Recent power outages across California and other states have got many homeowners looking for a backup power source. Two of the most popular options are gas-powered generators and the Tesla Powerwall 2.0 home backup battery.
If you’re on the fence and wondering which one is more cost effective, you’ve come to the right place. In this article, we’ll break down the upfront costs as well as the ongoing operating costs of the Tesla Powerwall 2.0 vs. a generator to help you decide which one is more economical for your situation.
The Cost of Running a Tesla Powerwall 2.0 vs. a Generator
Both the Tesla Powerwall 2.0 and a back up generator will come with their fair share of upfront costs. Here is a breakdown of the expenses associated with running a Tesla Powerwall 2.0 vs. a generator:
Tesla Powerwall 2.0
The Tesla Powerwall 2.0 is more expensive upfront. It also requires professional installation which can drive up the initial price. Depending on how many batteries you need, you should expect to pay between $15,000 and $20,000 dollars for the equipment and installation, depending on the installer.
But once your battery is installed and operating, you start to see the savings. The Tesla Powerwall 2.0 runs on electricity and is therefore cheaper to operate than a gas-powered generator. You can save even more money in the long run by using these two strategies:
- Use Time of Use Rates to power your battery when grid power is less expensive. Then, use the power stored in your battery to power your home during times peak usage when rates are higher.
- Pair your battery with a residential solar system to save even more. Solar power is less expensive than grid power, so by using your solar panels to charge your battery, you can multiply your savings exponentially over the years.
The Tesla Powerwall 2.0 does come with a high price tag, but it will end up paying for itself within a few years due to how much energy it saves. Homeowners can also save 30% on the total cost if they purchase their Tesla Powerwall as a bundle with a home solar system. Learn more about the Federal Solar Tax Credit here. It also comes with a 10-year warranty to protect your purchase from any manufacturer defects.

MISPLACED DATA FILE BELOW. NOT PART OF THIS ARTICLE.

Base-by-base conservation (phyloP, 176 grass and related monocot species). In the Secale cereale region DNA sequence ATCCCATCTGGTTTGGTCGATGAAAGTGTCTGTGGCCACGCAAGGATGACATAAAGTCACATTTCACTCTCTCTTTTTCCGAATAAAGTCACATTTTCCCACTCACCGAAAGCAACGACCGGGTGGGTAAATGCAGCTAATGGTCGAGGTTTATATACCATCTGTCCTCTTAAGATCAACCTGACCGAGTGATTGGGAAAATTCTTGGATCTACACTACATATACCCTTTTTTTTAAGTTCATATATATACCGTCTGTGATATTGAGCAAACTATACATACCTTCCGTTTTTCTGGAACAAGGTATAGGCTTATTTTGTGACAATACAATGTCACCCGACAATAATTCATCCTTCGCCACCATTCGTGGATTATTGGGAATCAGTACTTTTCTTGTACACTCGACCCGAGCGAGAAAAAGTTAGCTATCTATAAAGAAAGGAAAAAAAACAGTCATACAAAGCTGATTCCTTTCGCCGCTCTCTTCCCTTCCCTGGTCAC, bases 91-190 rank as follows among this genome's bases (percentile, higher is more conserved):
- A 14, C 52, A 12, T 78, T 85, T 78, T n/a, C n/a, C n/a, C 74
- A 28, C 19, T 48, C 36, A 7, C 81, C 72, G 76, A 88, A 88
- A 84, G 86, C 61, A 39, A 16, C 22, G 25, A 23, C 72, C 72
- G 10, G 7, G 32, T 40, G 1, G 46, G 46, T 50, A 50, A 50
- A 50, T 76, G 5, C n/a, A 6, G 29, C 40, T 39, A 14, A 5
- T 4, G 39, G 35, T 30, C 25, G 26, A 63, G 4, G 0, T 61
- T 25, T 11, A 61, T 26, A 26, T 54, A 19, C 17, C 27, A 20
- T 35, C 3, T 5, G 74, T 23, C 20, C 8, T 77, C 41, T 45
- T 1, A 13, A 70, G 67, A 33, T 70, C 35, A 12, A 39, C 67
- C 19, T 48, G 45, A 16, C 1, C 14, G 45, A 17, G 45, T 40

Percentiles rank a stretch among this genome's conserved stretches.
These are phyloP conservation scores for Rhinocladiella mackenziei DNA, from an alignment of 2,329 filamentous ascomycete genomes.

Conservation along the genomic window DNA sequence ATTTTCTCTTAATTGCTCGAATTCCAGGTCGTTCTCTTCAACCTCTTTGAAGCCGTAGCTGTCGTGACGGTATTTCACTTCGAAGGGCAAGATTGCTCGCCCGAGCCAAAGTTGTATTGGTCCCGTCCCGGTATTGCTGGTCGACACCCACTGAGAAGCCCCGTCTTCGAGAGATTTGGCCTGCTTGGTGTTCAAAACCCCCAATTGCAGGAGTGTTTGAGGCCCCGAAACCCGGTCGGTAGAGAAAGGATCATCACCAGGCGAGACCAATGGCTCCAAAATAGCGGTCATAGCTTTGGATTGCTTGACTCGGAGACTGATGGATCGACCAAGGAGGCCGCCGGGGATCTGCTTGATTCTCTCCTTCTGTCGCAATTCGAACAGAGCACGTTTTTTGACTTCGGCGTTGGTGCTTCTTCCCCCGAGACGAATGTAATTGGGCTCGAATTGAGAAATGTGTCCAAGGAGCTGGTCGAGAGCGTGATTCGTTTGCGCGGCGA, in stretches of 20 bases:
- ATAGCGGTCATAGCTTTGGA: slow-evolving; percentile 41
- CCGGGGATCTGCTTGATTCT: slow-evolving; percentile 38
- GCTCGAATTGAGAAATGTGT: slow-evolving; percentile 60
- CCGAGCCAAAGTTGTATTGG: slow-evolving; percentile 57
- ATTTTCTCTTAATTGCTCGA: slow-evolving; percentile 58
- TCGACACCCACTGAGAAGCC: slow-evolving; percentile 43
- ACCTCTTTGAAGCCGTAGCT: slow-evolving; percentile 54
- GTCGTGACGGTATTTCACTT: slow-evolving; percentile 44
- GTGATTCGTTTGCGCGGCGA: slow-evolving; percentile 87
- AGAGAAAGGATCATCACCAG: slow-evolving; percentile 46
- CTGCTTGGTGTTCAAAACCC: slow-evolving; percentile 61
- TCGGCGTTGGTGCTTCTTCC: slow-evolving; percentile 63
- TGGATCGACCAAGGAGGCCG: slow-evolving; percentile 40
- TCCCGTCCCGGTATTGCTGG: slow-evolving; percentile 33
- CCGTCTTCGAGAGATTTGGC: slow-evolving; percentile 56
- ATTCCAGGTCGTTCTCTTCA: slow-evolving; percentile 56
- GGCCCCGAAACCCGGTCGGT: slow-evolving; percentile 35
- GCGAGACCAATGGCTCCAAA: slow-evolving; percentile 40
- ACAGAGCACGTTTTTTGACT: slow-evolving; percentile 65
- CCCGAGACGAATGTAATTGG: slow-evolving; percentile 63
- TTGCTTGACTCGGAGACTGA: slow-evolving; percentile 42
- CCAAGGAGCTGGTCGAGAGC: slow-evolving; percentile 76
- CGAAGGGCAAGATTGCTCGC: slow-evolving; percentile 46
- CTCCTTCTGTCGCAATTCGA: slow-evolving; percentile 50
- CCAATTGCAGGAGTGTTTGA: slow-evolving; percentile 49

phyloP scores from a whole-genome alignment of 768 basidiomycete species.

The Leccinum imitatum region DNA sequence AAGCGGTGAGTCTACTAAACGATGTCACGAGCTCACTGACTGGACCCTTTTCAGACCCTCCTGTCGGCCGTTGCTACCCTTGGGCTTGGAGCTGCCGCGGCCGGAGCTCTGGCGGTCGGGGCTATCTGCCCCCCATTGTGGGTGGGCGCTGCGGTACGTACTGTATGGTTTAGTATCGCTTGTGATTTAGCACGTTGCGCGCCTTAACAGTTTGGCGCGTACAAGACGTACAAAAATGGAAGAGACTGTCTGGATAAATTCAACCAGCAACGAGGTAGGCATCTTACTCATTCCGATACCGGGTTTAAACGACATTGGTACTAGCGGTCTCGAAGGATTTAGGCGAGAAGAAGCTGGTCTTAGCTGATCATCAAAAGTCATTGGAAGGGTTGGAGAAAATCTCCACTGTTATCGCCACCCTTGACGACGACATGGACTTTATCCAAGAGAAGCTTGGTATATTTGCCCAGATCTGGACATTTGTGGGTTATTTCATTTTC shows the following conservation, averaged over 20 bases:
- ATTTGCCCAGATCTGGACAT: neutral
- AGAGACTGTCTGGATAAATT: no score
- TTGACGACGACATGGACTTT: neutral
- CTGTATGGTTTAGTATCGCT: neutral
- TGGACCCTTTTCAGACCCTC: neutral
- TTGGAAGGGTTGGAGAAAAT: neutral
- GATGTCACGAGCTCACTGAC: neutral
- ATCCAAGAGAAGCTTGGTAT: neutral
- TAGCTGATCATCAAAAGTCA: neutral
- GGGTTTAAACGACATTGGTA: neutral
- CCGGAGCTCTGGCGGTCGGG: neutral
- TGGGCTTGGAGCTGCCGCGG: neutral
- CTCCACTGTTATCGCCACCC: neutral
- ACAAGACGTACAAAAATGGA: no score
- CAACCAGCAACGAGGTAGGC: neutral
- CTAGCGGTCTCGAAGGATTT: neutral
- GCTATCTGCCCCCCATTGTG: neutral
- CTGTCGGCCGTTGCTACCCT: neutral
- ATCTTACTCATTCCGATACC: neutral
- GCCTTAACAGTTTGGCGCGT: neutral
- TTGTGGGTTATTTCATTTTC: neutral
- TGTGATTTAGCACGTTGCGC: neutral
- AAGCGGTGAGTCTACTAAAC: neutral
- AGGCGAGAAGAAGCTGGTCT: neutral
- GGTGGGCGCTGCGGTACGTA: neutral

Backup generators can cost between $2,000 and $6,000 for the equipment alone. Installation costs can run between a few hundred to a few thousand dollars. The total cost of a whole-house generator plus installation can run from $6000 to $11000 according to Home Guide.
Gas-powered generators need fuel to run. So while the upfront cost may be lower than with the Tesla Powerwall 2.0, a generator will continue to incur expenses over time. So instead of saving you money with each use, the generator will end up costing you more and more.
The cost to run a generator will fluctuate based on fuel costs and the size of your generator. Gasoline, propane, and natural gas are common fuel types for backup generators.
Tesla Powerwall 2.0 or backup generator?
Overall, in a Tesla Powerwall vs. generator comparison, the battery backup emerges as the most cost-effective power backup solution. While it’s more expensive than gasoline generators, you can recoup your expenses from the savings made from a sustainable energy source.
To learn more about the Tesla Powerwall 2.0 and other battery storage options, download your free battery buyer’s guide or contact Solar Optimum to speak with one of our Energy Coordinators today.